Sails of Change: bearing the message for ocean protection around the world

Our lives depend on a healthy planet, which in turn depends on a healthy ocean. The ocean provides half the oxygen we breathe, the food we eat, the water we drink, as well as regulating the climate: the seasons, the weather, the average temperature, rainfall, wind and amount of sunshine.

But how do we know whether the ocean is healthy? Particularly in remote areas such as the Southern Ocean and Antarctica, accurate scientific data is hard to come by, making it difficult to assess the impact of climate change and human activity on biodiversity.

Conscious of the need for better data, and of sport’s responsibility towards the environment, Dona Bertarelli and Yann Guichard set out to ensure that Sails of Change’s round-the-world voyage would contribute to our scientific understanding of ocean health. The maxi-trimaran has therefore been equipped with onboard sensors which will capture precious environmental and climate data:

  • Sea surface temperature. Rising temperatures can dramatically alter ocean ecosystems, forcing marine life to migrate, damaging corals, and hurting fish populations, affecting coastal communities and those who depend on fish for jobs or food.
  • Salinity. Measuring salt levels lets scientists track the exchange of fresh water between the ocean and the atmosphere (the cycle of evaporation and precipitation), and reveals how climate change is impacting weather patterns and ocean currents.
  • Chlorophyll. This vital pigment allows plants to transform carbon dioxide into oxygen. Measuring chlorophyll provides insight into quantities of phytoplankton, a key component of ocean ecosystems, as well as oxygen levels.
  • Carbon dioxide. The ocean plays a vital role in planetary health by absorbing 30% of greenhouse gas emissions. When CO2 dissolves in the ocean, however, the water becomes more acidic, negatively impacting biodiversity.
    Sails of Change will also sample the concentration of microplastics on the water surface. These tiny particles represent a growing threat to the environment and ocean health. Measuring microplastic levels provides insight into the nature and extent of man-made pollution.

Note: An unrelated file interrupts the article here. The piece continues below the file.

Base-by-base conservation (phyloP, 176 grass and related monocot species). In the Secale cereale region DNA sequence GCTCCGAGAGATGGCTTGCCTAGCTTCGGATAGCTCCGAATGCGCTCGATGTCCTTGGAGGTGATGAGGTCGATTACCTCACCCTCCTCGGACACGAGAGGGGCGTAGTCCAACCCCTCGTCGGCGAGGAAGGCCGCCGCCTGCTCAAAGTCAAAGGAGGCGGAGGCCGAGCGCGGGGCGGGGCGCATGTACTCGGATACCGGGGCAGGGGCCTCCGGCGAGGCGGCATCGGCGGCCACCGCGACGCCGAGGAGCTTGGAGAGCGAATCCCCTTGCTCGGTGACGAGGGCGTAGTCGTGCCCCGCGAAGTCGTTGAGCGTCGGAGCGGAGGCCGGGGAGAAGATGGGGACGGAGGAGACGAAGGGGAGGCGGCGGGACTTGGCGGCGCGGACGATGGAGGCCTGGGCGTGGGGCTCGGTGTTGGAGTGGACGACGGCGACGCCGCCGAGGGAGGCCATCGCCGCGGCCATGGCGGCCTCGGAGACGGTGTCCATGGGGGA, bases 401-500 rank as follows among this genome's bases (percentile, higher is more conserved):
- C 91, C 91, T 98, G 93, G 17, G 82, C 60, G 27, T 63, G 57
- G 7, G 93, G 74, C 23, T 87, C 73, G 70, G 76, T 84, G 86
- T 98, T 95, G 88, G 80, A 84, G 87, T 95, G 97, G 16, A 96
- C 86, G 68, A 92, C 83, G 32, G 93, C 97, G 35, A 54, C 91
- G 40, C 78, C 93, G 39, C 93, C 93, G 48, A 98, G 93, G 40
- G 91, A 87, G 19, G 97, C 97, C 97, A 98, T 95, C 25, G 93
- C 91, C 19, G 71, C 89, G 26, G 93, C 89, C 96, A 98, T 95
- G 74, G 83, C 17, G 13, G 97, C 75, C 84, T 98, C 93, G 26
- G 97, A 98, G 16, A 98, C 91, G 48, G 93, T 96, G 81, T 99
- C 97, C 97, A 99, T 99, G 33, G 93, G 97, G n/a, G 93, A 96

In addition to the above, the maxi-trimaran’s onboard weather station will record data on air temperature, humidity, atmospheric pressure, wind strength and direction, and sea swell. Ocean observations and data are required for better weather forecasts and warnings. Without a weather forecast the ship doesn’t even leave the harbor.

During the voyage, the scientific data collected will be openly available on the Sails of Change website.

Sails of Change will work with a scientific consortium to analyze and make full use of the data collected. All data gathered through the ship will be shared according to international standards and openly available, thanks to Ifremer worldwide ocean data leadership.

Sails of Change is working in collaboration with the best scientific partners in the field: Ifremer, WMO (World Meteorological Organisation), Oeanovox and Kineis. The WMO is coordinating the met-ocean observation contributions through its field office OceanOPS (jointly run /‬ ‪operated by WMO with UNESCO’s Intergovernmental Oceanographic Commission) involved to provide technical coordination, including guidance on instrumentation and monitoring of data flow to international data archives. ‬ Sails of Change is part of UN Decade of Ocean Science. ‬‬‪In this way, a sporting adventure can also contribute to our understanding of ocean health, and the impact of climate change and human activity on ecosystems. ‬‬‬‬

Our Story

Acting for change

Voices of change

Stories of change

Shining a light